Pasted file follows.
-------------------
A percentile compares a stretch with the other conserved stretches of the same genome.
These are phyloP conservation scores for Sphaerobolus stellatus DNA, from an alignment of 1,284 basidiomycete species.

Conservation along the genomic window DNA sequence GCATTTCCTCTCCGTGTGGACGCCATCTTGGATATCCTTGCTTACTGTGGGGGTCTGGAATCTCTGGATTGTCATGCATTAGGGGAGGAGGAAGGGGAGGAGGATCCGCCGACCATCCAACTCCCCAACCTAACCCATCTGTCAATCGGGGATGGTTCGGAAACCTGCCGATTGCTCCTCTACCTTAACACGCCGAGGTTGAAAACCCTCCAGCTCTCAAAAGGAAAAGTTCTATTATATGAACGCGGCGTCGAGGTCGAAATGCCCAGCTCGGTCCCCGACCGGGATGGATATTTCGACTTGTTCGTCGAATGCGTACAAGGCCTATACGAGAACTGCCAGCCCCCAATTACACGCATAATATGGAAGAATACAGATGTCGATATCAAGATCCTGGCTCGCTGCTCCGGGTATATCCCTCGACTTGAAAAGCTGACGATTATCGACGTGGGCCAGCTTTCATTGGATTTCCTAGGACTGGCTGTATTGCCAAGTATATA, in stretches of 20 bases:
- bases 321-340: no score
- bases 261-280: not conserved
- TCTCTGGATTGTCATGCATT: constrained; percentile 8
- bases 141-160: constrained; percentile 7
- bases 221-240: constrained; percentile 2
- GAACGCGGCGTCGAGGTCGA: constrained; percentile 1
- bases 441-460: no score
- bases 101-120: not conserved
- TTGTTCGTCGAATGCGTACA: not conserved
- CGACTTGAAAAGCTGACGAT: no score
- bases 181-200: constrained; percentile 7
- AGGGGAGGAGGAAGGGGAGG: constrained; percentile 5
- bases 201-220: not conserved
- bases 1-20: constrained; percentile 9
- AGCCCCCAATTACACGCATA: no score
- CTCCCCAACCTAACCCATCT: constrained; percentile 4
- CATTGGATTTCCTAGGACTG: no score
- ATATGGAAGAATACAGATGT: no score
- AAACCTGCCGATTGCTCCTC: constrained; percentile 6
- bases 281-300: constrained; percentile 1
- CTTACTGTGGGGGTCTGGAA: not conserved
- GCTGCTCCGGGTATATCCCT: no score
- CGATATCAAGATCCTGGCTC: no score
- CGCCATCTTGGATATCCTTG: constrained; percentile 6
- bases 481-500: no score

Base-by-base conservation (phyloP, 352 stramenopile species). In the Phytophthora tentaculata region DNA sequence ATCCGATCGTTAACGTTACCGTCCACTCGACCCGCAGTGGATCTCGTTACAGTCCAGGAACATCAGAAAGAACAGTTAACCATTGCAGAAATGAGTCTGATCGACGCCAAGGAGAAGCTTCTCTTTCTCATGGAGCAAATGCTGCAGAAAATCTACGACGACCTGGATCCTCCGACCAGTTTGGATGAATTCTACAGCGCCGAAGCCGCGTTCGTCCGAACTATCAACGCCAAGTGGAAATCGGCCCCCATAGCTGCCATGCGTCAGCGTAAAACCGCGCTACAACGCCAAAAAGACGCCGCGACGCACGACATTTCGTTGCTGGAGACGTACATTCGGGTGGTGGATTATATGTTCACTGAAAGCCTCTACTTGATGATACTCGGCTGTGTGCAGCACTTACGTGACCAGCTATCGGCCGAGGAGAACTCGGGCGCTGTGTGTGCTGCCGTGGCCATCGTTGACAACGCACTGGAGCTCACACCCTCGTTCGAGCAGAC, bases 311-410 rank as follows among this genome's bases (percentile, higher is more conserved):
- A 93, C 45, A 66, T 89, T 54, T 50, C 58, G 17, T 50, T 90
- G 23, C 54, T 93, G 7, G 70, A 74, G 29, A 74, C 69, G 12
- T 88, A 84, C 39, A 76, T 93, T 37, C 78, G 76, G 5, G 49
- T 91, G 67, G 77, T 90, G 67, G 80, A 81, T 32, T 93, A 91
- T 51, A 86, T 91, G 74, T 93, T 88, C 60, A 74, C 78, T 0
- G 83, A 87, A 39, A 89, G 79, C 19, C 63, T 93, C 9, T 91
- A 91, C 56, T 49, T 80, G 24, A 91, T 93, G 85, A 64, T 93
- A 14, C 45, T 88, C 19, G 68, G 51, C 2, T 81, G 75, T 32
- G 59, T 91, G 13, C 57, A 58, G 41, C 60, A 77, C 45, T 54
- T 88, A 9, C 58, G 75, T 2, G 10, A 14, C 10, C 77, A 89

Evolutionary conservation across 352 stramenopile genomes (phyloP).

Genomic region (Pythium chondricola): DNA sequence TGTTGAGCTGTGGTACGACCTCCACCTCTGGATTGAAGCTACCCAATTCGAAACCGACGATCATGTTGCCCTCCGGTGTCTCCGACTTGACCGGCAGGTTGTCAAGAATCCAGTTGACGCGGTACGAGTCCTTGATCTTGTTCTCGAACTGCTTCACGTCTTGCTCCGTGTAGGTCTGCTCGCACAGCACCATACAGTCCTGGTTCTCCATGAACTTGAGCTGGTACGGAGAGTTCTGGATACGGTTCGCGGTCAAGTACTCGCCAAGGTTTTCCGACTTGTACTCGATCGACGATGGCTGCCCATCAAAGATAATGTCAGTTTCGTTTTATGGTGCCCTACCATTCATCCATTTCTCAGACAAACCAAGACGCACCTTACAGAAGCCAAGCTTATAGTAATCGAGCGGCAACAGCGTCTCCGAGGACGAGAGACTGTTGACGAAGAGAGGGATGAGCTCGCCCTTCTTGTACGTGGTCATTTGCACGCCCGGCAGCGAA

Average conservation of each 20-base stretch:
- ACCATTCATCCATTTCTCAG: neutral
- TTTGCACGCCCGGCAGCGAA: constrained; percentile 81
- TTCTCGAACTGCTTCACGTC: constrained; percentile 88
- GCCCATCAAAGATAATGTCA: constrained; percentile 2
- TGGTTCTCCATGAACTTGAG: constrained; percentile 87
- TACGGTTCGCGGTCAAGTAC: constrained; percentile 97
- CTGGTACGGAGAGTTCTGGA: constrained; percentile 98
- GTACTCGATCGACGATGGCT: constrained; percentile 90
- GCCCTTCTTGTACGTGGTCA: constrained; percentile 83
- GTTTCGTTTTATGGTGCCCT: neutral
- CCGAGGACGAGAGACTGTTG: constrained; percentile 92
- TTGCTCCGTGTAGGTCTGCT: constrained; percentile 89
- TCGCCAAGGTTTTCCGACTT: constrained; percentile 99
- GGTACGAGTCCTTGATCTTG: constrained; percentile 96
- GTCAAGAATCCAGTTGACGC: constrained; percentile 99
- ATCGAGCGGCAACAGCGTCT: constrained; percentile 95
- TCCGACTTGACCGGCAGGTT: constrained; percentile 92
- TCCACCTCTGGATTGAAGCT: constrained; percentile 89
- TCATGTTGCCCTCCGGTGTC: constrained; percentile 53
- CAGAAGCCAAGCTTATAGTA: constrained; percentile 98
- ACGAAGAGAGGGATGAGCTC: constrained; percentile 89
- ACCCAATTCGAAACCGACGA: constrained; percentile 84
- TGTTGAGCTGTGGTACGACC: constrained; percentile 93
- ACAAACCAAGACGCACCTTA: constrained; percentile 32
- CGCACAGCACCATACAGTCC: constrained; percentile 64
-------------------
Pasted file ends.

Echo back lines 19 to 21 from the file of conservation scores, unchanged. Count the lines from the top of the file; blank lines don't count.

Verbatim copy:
- CTCCCCAACCTAACCCATCT: constrained; percentile 4
- CATTGGATTTCCTAGGACTG: no score
- ATATGGAAGAATACAGATGT: no score